United States District Court, W.D. Oklahoma
REPORT AND RECOMMENDATION
BERNARD M. JONES UNITED STATES MAGISTRATE JUDGE
a state inmate appearing pro se and proceeding in forma
pauperis, filed an action under 42 U.S.C. § 1983. United
States District Judge Timothy D. DeGiusti has referred the
matter for proposed findings and recommendations consistent
with 28 U.S.C. § 636(b)(1)(B) and (C). For the reasons
set forth below, it is recommended that the Court dismiss the
Amended Complaint on screening. Doc. No. 15.
filed his original complaint (entitled “42 U.S.C. 1983
Constitutional and Civil Rights Violation!”) in this
matter on January 2, 2019. Doc. No. 1. This complaint listed
“State of Oklahoma ex rel. Laura Austin Thomas District
Attorney” as the lone defendant in the caption. See
Id. On January 4, 2019, the Court ordered Plaintiff to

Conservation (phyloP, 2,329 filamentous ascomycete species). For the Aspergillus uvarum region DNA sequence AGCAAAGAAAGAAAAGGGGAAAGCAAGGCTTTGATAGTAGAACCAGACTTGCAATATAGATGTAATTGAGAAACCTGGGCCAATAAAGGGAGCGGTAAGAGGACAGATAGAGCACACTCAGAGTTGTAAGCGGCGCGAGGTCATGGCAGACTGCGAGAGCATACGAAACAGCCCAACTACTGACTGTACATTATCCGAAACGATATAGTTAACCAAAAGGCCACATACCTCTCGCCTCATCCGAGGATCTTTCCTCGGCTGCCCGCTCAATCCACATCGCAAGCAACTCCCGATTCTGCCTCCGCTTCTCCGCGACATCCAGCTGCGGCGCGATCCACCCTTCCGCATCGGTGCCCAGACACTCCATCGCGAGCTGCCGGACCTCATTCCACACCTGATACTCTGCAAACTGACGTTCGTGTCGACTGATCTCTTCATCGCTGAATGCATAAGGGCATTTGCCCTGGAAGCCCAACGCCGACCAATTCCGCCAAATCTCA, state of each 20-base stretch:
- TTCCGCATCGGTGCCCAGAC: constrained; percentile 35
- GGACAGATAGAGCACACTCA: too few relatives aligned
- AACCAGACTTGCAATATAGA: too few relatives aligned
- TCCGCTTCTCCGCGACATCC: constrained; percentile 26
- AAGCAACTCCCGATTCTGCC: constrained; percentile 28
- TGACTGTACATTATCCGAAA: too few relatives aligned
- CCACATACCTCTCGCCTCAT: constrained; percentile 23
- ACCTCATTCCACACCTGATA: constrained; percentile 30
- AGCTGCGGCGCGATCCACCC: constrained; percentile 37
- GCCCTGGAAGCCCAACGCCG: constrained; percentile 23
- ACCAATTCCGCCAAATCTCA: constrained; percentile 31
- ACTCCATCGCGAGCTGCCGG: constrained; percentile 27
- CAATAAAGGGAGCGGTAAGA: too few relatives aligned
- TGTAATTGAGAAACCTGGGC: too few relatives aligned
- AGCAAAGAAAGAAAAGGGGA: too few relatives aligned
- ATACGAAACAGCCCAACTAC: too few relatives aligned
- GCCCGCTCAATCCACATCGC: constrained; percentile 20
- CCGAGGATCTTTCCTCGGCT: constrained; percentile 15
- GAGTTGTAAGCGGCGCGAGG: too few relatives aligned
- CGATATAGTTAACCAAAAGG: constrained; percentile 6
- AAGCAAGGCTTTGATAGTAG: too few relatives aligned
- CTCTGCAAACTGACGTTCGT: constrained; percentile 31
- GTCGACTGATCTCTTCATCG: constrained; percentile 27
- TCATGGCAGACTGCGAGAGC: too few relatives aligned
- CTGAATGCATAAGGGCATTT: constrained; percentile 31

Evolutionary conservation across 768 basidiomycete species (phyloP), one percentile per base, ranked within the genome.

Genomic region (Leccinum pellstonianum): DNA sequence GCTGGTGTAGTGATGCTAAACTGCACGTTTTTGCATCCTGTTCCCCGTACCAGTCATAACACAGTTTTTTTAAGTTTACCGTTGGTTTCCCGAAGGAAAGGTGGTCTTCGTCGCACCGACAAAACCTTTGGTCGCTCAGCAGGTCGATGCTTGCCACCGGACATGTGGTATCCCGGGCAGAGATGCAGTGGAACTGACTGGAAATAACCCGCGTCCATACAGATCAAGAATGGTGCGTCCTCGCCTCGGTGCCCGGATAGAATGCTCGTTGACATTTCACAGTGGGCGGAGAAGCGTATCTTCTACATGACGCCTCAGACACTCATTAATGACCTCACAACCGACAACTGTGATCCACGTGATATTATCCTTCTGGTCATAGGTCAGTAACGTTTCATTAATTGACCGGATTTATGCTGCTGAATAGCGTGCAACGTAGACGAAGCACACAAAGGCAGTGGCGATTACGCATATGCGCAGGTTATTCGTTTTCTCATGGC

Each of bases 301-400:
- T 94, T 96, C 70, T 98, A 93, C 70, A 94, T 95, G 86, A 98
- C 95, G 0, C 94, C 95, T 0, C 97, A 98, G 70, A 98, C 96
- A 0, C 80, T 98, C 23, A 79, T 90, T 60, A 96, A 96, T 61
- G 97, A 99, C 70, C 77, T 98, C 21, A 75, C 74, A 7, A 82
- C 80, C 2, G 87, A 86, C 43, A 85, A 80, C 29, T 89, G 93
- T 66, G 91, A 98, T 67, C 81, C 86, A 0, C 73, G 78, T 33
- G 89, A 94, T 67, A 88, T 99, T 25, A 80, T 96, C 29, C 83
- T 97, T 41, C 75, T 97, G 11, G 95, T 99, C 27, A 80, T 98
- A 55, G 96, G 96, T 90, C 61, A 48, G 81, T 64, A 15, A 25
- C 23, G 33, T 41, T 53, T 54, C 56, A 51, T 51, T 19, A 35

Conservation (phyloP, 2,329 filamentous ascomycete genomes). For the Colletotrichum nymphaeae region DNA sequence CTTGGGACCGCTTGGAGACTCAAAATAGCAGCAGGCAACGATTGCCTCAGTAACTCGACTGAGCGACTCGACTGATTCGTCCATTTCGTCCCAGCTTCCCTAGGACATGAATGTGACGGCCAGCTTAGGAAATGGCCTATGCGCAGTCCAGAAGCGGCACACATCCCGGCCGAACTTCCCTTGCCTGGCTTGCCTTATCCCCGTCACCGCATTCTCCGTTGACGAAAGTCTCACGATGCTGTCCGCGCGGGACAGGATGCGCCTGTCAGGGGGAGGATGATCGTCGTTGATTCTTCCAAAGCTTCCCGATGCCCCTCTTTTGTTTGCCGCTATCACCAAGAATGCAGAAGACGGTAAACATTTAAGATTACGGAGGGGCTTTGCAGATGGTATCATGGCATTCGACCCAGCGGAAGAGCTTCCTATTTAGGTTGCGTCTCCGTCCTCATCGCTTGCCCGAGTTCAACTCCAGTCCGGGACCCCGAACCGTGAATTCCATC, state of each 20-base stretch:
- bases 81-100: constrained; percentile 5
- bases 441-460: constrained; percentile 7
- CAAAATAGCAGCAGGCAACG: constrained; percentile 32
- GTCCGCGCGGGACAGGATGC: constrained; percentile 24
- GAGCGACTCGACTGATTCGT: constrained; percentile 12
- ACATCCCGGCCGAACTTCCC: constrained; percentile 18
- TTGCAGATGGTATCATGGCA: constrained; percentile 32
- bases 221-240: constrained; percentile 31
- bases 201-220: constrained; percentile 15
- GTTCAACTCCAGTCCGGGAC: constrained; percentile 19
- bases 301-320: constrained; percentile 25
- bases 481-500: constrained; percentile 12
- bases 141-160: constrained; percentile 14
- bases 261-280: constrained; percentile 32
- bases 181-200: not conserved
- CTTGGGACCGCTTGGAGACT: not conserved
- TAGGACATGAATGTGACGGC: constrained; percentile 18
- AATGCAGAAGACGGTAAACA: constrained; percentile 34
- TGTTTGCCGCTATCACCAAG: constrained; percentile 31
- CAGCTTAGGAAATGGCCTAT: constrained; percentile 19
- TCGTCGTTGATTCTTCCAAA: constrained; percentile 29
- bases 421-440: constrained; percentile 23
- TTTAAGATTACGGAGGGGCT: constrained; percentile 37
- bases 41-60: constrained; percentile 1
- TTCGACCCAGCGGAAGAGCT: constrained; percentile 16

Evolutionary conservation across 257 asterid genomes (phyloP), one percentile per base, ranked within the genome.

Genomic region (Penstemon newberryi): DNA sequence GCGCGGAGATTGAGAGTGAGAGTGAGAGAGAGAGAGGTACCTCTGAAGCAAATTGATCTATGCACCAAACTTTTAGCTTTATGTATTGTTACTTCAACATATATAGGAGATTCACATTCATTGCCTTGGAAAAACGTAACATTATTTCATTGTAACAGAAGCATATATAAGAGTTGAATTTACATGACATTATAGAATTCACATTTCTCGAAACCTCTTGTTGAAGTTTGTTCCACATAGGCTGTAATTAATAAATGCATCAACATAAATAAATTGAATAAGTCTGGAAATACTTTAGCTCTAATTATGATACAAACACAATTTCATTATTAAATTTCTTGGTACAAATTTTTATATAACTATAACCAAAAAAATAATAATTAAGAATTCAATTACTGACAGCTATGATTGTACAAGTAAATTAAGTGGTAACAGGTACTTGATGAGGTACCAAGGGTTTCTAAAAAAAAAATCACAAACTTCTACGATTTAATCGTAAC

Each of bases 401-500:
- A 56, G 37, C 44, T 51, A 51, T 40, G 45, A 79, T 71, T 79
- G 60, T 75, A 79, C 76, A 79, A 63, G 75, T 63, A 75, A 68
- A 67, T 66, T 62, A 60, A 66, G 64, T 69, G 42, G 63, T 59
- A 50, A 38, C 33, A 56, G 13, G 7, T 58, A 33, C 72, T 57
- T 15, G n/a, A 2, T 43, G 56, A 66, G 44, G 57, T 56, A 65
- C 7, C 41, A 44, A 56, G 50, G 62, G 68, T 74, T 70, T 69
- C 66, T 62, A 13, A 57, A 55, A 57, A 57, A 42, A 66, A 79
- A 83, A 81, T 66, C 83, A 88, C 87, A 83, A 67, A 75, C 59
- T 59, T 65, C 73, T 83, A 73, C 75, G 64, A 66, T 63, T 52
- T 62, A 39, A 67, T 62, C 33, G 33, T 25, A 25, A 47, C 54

cure deficiencies, noting Plaintiff failed to submit the
complaint on the Court's approved form and had not paid
the filing fee or submitted an application to proceed in
forma pauperis. Doc. No. 4. Plaintiff filed his first amended
complaint on the Court's approved form. Doc. No. 5. This
complaint listed the State of Oklahoma, Laura Austin Thomas,
and Billy W. Cluck as defendants. See id.
March 11, 2019, Plaintiff filed a second amended complaint on
a prepared form, this time listing Laura Austin Thomas,
William LeRoy Cluck, Karren Dixon, Charles Rivas, Judge Hert,
and Judge Phillip C. Corley as defendants. Doc. No. 10.
Because Plaintiff had previously filed an amended complaint
and had not sought permission from the Court to file a second